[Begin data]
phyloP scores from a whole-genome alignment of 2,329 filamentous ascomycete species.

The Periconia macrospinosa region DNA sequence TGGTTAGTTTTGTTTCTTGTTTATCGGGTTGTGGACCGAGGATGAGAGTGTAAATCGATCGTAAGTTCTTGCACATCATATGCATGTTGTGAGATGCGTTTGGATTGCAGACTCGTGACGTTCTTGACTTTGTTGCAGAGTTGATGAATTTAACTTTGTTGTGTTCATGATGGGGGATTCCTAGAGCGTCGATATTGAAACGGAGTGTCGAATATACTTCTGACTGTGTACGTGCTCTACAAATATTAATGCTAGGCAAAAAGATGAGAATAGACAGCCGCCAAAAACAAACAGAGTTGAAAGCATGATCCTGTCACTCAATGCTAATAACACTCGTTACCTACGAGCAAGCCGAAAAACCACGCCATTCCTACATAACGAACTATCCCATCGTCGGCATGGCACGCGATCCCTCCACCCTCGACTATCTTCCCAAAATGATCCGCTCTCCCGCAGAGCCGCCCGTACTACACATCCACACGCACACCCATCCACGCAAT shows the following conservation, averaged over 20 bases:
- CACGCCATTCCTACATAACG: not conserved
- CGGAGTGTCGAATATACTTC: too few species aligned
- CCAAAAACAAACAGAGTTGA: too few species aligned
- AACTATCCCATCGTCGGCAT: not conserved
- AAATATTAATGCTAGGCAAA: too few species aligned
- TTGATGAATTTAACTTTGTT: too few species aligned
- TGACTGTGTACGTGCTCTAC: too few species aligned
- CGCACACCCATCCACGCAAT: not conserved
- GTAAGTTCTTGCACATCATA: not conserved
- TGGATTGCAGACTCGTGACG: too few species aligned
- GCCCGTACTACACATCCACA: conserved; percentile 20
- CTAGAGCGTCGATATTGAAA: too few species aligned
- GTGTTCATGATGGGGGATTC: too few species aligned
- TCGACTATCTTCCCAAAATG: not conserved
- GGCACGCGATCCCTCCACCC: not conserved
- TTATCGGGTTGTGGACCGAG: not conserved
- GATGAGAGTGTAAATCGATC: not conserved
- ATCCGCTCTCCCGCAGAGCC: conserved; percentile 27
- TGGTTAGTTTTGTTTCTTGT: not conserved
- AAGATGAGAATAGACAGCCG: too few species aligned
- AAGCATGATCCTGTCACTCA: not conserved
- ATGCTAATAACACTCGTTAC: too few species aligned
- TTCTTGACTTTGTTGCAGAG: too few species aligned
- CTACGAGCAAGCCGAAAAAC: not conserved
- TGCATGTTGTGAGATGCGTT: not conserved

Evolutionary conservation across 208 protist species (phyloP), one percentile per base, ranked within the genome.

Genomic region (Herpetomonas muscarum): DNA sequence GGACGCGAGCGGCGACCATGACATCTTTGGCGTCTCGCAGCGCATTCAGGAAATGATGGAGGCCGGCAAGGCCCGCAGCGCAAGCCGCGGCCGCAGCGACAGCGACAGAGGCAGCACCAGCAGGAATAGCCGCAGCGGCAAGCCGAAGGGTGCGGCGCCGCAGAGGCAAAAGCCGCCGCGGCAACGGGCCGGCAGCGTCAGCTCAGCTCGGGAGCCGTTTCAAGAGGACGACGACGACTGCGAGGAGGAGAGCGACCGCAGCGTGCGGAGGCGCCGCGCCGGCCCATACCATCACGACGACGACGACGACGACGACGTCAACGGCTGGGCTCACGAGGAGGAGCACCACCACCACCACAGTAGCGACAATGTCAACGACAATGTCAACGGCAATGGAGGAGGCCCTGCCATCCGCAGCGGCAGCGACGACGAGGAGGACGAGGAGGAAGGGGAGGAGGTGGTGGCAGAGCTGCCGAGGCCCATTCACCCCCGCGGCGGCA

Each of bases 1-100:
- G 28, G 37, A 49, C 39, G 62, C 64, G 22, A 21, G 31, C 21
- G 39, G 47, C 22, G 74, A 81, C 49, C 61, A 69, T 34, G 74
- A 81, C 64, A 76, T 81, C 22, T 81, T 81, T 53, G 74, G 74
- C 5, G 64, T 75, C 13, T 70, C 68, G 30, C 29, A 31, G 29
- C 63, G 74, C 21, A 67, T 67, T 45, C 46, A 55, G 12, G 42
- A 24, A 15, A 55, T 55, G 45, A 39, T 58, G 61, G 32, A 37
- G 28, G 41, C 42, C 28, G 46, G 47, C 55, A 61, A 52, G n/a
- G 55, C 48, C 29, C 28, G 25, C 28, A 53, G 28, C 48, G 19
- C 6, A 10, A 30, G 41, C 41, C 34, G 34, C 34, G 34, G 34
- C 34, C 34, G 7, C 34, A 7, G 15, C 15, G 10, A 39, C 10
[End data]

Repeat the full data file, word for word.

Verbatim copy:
phyloP scores from a whole-genome alignment of 2,329 filamentous ascomycete species.

The Periconia macrospinosa region DNA sequence TGGTTAGTTTTGTTTCTTGTTTATCGGGTTGTGGACCGAGGATGAGAGTGTAAATCGATCGTAAGTTCTTGCACATCATATGCATGTTGTGAGATGCGTTTGGATTGCAGACTCGTGACGTTCTTGACTTTGTTGCAGAGTTGATGAATTTAACTTTGTTGTGTTCATGATGGGGGATTCCTAGAGCGTCGATATTGAAACGGAGTGTCGAATATACTTCTGACTGTGTACGTGCTCTACAAATATTAATGCTAGGCAAAAAGATGAGAATAGACAGCCGCCAAAAACAAACAGAGTTGAAAGCATGATCCTGTCACTCAATGCTAATAACACTCGTTACCTACGAGCAAGCCGAAAAACCACGCCATTCCTACATAACGAACTATCCCATCGTCGGCATGGCACGCGATCCCTCCACCCTCGACTATCTTCCCAAAATGATCCGCTCTCCCGCAGAGCCGCCCGTACTACACATCCACACGCACACCCATCCACGCAAT shows the following conservation, averaged over 20 bases:
- CACGCCATTCCTACATAACG: not conserved
- CGGAGTGTCGAATATACTTC: too few species aligned
- CCAAAAACAAACAGAGTTGA: too few species aligned
- AACTATCCCATCGTCGGCAT: not conserved
- AAATATTAATGCTAGGCAAA: too few species aligned
- TTGATGAATTTAACTTTGTT: too few species aligned
- TGACTGTGTACGTGCTCTAC: too few species aligned
- CGCACACCCATCCACGCAAT: not conserved
- GTAAGTTCTTGCACATCATA: not conserved
- TGGATTGCAGACTCGTGACG: too few species aligned
- GCCCGTACTACACATCCACA: conserved; percentile 20
- CTAGAGCGTCGATATTGAAA: too few species aligned
- GTGTTCATGATGGGGGATTC: too few species aligned
- TCGACTATCTTCCCAAAATG: not conserved
- GGCACGCGATCCCTCCACCC: not conserved
- TTATCGGGTTGTGGACCGAG: not conserved
- GATGAGAGTGTAAATCGATC: not conserved
- ATCCGCTCTCCCGCAGAGCC: conserved; percentile 27
- TGGTTAGTTTTGTTTCTTGT: not conserved
- AAGATGAGAATAGACAGCCG: too few species aligned
- AAGCATGATCCTGTCACTCA: not conserved
- ATGCTAATAACACTCGTTAC: too few species aligned
- TTCTTGACTTTGTTGCAGAG: too few species aligned
- CTACGAGCAAGCCGAAAAAC: not conserved
- TGCATGTTGTGAGATGCGTT: not conserved

Evolutionary conservation across 208 protist species (phyloP), one percentile per base, ranked within the genome.

Genomic region (Herpetomonas muscarum): DNA sequence GGACGCGAGCGGCGACCATGACATCTTTGGCGTCTCGCAGCGCATTCAGGAAATGATGGAGGCCGGCAAGGCCCGCAGCGCAAGCCGCGGCCGCAGCGACAGCGACAGAGGCAGCACCAGCAGGAATAGCCGCAGCGGCAAGCCGAAGGGTGCGGCGCCGCAGAGGCAAAAGCCGCCGCGGCAACGGGCCGGCAGCGTCAGCTCAGCTCGGGAGCCGTTTCAAGAGGACGACGACGACTGCGAGGAGGAGAGCGACCGCAGCGTGCGGAGGCGCCGCGCCGGCCCATACCATCACGACGACGACGACGACGACGACGTCAACGGCTGGGCTCACGAGGAGGAGCACCACCACCACCACAGTAGCGACAATGTCAACGACAATGTCAACGGCAATGGAGGAGGCCCTGCCATCCGCAGCGGCAGCGACGACGAGGAGGACGAGGAGGAAGGGGAGGAGGTGGTGGCAGAGCTGCCGAGGCCCATTCACCCCCGCGGCGGCA

Each of bases 1-100:
- G 28, G 37, A 49, C 39, G 62, C 64, G 22, A 21, G 31, C 21
- G 39, G 47, C 22, G 74, A 81, C 49, C 61, A 69, T 34, G 74
- A 81, C 64, A 76, T 81, C 22, T 81, T 81, T 53, G 74, G 74
- C 5, G 64, T 75, C 13, T 70, C 68, G 30, C 29, A 31, G 29
- C 63, G 74, C 21, A 67, T 67, T 45, C 46, A 55, G 12, G 42
- A 24, A 15, A 55, T 55, G 45, A 39, T 58, G 61, G 32, A 37
- G 28, G 41, C 42, C 28, G 46, G 47, C 55, A 61, A 52, G n/a
- G 55, C 48, C 29, C 28, G 25, C 28, A 53, G 28, C 48, G 19
- C 6, A 10, A 30, G 41, C 41, C 34, G 34, C 34, G 34, G 34
- C 34, C 34, G 7, C 34, A 7, G 15, C 15, G 10, A 39, C 10